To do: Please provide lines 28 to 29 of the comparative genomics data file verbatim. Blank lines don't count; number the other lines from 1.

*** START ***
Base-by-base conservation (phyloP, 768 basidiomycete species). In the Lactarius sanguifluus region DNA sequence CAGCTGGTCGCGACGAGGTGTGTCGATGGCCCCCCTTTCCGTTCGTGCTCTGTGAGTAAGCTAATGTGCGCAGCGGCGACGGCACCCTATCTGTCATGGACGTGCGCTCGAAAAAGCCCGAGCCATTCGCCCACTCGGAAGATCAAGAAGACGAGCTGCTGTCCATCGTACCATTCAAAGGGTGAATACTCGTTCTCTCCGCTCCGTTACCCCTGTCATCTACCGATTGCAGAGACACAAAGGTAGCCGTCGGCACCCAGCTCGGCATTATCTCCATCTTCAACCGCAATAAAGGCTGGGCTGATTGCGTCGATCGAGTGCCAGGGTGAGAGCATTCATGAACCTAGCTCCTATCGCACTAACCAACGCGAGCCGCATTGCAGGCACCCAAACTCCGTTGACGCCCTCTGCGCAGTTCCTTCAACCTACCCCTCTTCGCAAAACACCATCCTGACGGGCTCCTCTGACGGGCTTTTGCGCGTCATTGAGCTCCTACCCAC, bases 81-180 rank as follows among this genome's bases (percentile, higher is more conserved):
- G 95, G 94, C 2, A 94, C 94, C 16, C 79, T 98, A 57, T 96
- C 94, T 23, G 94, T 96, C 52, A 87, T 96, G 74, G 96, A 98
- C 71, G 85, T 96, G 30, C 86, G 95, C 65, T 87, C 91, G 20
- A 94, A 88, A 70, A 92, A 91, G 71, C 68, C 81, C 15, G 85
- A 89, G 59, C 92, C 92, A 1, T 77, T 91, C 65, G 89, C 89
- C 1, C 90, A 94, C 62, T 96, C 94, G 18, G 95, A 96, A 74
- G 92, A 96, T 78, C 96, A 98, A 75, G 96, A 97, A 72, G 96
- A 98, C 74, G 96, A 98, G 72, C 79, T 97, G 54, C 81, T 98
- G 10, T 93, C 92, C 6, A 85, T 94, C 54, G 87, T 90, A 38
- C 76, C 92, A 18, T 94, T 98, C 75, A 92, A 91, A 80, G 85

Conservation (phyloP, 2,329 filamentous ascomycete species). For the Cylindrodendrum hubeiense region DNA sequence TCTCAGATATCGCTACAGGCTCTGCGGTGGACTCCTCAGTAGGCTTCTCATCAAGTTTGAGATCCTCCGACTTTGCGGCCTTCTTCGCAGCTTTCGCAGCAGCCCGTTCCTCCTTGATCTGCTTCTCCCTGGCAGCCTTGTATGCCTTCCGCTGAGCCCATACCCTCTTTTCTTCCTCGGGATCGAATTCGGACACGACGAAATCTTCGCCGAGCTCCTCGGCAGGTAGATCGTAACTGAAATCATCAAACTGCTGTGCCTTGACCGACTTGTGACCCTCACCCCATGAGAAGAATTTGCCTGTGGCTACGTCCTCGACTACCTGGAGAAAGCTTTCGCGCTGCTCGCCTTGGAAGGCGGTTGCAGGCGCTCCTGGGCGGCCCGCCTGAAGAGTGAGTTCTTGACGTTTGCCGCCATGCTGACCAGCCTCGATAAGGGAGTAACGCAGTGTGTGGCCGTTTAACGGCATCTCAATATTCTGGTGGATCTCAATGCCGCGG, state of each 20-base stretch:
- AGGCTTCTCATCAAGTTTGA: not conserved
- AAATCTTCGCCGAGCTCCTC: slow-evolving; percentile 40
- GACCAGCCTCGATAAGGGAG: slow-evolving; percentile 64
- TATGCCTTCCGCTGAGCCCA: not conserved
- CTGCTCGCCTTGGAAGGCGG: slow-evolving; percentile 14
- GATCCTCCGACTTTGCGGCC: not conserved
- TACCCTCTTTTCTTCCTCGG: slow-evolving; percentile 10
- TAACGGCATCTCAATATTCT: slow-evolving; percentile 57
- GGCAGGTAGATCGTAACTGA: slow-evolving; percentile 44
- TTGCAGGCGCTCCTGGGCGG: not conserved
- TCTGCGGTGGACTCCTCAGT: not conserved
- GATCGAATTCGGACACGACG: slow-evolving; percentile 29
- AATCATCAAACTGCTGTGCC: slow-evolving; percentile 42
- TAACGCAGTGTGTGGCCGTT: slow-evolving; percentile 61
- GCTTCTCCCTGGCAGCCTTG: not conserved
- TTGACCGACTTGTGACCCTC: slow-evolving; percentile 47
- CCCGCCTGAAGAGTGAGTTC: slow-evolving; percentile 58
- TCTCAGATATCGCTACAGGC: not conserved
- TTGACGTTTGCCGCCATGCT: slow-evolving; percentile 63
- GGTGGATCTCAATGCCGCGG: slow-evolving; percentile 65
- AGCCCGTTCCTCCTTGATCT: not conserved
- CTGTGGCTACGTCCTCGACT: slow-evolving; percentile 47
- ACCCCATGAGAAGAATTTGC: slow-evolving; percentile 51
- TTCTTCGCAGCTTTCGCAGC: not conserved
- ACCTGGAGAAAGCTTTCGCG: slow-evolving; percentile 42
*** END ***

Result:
- TTGACCGACTTGTGACCCTC: slow-evolving; percentile 47
- CCCGCCTGAAGAGTGAGTTC: slow-evolving; percentile 58